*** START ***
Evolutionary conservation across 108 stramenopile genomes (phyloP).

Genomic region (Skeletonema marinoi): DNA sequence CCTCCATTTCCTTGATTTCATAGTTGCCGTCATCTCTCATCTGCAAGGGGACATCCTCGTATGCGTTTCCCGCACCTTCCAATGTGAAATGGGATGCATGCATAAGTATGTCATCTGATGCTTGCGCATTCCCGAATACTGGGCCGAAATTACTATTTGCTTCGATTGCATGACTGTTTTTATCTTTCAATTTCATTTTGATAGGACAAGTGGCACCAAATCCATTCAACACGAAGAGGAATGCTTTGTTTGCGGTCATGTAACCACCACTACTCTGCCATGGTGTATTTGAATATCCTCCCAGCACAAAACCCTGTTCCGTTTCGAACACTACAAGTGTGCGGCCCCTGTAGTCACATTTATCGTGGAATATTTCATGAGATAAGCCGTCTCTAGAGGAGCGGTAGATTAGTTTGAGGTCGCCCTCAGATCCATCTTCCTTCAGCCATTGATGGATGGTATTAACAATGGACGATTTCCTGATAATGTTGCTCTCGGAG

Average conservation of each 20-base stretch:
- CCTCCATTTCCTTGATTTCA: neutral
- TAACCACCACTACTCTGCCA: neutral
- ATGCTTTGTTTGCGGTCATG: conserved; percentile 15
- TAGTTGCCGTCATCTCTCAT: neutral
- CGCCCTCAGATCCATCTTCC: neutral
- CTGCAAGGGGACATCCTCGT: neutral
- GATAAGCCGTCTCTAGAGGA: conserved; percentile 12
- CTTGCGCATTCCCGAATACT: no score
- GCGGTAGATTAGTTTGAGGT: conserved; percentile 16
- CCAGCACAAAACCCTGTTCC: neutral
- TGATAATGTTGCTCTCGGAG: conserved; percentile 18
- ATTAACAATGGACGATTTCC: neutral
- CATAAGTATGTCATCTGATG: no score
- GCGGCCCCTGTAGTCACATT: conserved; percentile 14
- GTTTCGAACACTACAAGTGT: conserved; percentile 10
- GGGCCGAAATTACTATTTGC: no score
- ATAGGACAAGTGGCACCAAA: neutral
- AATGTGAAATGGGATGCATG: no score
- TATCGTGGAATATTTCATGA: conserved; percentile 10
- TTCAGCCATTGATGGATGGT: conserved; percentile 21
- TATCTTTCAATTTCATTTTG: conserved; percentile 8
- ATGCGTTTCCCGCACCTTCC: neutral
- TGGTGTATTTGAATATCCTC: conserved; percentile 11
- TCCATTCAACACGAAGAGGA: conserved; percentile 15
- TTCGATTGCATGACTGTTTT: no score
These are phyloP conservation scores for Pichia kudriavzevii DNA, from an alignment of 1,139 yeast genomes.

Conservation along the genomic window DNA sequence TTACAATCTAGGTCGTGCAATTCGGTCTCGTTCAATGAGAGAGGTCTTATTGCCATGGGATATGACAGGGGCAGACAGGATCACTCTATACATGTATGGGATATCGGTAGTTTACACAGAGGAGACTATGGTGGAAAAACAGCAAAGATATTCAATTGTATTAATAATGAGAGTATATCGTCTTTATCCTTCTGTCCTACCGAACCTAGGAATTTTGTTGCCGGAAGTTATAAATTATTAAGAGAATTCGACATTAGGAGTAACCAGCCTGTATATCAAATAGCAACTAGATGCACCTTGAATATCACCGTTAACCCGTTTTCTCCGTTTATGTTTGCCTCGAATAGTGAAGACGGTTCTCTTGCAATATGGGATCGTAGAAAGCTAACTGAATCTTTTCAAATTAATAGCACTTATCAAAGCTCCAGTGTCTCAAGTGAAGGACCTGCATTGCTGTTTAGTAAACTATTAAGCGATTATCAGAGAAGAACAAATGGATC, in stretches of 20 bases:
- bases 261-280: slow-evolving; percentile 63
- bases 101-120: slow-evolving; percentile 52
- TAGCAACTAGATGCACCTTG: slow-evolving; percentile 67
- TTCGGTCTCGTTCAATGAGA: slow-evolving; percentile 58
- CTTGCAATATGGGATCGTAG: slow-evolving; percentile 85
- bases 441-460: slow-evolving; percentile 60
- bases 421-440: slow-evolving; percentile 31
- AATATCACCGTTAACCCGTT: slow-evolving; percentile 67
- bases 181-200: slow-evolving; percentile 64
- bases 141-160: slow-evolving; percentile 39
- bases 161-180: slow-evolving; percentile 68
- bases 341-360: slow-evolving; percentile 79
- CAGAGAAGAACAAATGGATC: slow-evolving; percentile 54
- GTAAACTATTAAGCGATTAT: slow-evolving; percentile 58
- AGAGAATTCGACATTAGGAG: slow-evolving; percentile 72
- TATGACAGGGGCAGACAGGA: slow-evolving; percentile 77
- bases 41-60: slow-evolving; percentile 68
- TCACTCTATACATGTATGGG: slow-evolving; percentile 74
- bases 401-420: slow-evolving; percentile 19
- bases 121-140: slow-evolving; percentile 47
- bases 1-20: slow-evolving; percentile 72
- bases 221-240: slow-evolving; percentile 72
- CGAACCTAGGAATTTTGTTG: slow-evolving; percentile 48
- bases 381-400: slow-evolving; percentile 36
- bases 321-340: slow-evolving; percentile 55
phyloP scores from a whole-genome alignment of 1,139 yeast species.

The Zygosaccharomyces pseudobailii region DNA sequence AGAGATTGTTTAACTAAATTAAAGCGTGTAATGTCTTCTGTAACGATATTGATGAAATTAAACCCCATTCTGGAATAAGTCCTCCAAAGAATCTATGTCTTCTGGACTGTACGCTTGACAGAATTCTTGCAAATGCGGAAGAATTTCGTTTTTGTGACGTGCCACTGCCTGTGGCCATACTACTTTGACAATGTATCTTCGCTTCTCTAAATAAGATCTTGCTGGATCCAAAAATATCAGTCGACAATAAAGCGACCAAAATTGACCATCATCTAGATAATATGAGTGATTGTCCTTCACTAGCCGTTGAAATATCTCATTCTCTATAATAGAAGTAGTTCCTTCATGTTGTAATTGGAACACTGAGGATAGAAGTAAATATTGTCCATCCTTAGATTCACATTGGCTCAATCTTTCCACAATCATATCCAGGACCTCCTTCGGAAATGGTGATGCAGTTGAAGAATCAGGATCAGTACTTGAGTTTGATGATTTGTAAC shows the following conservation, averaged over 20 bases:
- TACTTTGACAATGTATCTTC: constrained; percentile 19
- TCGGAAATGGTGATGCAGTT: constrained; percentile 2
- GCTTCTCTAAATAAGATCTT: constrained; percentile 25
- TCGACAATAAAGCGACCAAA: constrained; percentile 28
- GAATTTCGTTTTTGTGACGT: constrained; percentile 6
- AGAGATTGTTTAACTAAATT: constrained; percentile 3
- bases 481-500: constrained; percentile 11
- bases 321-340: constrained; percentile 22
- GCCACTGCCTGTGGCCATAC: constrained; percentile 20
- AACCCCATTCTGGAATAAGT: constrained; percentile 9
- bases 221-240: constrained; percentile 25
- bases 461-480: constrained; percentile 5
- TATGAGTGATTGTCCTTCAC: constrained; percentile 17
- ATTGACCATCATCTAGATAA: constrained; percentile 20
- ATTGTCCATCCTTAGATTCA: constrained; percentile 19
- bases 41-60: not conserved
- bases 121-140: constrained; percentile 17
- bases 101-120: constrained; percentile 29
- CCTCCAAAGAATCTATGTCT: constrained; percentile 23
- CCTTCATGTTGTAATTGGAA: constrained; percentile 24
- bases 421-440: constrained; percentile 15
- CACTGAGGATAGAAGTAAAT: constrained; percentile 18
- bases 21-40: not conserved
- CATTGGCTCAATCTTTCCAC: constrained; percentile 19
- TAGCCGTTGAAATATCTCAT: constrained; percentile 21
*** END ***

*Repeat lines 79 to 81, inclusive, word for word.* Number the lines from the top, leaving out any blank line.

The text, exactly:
- CACTGAGGATAGAAGTAAAT: constrained; percentile 18
- bases 21-40: not conserved
- CATTGGCTCAATCTTTCCAC: constrained; percentile 19